* Then, after checking the trunnion fit in the receiver(pretty much perfect) I decided to remount the barrel. Once again, I had no press AND brute force would not work this time. Beating a barrel OUT is much simpler than beating one IN. So, following the advice of those before me (you guys) I tossed my barrel out into the snow (it was 15 F) and grabbed my propane torch and carefully heating the trunnion up. I ran outside, got the barrel and tried to insert it into the trunnion. It went in 1/4in and stopped cold. Out came the pennies and the much-abused 7/16 socket and I removed it again. I then proceeded to spend an hour beating my head against the wall trying to rig up a car jack as a barrel press (admit it . . . you've tried or though of this at least once). I finally really looked at the barrel journal and noticed that the thick black paint on the chamber end was what was blocking the barrel from being inserted. Out came the 220 grit and away the paint went. I threw (well, placed gently) the barrel back out into cold and heated the trunnion. I grabbed my gloves, got the barrel and tried to slide the barrel into the trunnion . . . WOOHOO! Perfect fit, right on the barrel pin line with NO EFFORT AT ALL. You could have knocked me over with a feather. Maniacal chanting ensued . . .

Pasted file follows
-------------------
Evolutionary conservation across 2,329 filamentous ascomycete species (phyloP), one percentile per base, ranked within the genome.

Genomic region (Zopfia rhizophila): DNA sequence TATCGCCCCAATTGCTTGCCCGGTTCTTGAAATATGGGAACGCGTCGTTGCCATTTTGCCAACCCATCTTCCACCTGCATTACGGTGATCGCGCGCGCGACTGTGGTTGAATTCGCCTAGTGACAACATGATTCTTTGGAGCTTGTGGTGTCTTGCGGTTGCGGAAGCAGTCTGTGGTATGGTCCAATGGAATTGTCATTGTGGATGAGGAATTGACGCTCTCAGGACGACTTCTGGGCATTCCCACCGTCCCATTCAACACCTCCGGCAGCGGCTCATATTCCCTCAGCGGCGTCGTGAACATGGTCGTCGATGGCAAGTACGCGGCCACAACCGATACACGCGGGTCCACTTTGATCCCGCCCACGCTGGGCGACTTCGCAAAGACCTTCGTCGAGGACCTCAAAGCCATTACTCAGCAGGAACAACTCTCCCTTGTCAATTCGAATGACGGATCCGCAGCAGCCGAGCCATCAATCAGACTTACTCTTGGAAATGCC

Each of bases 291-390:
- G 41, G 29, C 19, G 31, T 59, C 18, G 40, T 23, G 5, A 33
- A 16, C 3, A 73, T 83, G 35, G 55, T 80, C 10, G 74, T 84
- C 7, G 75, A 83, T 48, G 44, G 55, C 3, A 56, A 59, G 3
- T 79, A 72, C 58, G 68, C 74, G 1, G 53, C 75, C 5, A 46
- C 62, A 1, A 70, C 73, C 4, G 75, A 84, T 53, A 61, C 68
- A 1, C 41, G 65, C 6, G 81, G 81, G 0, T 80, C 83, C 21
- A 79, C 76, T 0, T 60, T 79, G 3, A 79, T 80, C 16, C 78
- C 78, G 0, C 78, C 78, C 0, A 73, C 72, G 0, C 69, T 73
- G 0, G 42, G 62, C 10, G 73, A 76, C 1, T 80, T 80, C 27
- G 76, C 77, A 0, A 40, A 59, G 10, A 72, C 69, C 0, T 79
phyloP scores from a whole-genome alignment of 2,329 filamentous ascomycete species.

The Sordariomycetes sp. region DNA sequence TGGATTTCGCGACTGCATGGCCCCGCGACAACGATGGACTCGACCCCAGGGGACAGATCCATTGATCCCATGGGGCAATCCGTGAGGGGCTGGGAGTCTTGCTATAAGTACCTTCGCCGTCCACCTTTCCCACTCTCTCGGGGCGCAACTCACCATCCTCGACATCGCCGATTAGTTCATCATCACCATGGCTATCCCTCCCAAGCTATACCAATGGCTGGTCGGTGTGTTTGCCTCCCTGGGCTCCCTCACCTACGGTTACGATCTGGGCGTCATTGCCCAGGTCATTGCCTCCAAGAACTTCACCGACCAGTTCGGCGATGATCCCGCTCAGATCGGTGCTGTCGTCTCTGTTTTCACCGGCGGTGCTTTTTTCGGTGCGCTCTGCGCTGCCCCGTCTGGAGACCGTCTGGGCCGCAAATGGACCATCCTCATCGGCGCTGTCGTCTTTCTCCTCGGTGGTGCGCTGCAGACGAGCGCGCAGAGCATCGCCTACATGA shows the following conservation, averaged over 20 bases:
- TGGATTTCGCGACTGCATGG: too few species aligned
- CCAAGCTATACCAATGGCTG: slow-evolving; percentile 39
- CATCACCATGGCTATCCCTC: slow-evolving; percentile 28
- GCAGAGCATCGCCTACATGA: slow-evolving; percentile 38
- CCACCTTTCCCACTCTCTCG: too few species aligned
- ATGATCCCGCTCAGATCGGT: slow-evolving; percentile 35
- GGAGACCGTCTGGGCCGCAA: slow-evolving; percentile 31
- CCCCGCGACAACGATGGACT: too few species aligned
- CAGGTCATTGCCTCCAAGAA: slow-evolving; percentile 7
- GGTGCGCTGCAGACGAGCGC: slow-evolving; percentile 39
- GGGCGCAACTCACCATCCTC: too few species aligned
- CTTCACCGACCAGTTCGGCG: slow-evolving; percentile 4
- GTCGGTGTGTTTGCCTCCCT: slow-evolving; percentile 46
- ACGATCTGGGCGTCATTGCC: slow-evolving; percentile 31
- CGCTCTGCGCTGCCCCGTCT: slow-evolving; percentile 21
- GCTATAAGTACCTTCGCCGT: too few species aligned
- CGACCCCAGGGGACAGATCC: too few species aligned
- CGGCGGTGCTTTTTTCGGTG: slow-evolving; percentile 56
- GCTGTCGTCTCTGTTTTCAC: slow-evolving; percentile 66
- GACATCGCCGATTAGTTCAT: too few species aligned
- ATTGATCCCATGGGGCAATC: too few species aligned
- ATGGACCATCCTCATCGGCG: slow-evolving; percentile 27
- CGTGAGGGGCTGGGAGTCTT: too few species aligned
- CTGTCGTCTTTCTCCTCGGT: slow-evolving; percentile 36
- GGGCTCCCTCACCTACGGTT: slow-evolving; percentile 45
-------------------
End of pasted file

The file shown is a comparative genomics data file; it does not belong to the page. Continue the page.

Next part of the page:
* Finally, i had to replace the [email protected]$%#[email protected] barrel pin. After my experience with heat/cold though I was much better prepared to do this. Cold pin + hot trunnion + 4 lb sledge + two smashed fingers = inserted pin.
* Create plate for trigger guard, contersink receiver into trunnion, cut bolts, toctite, blah, blah, blah. Everything else was easy.
Well that's my adventure SANS press. My advice - get a press and avoid the headache. I'm building a GT PMKMS kit next and I'm waiting for proper funds for the right tools. But, if you're as impatient as I am, good results can be achieved.[/font]
Yeah no problem - that's what we're here for! I should have been more clear...Grendeljaeger said:That's the 1st time I've heard that you can't rivet after tapping your trunnion. I was wondering why you can't just go ahead and use slightly bigger diameter rivets after tapping? BTW, I'm not argueing, just asking, as I've come to hold your opinions in high regard !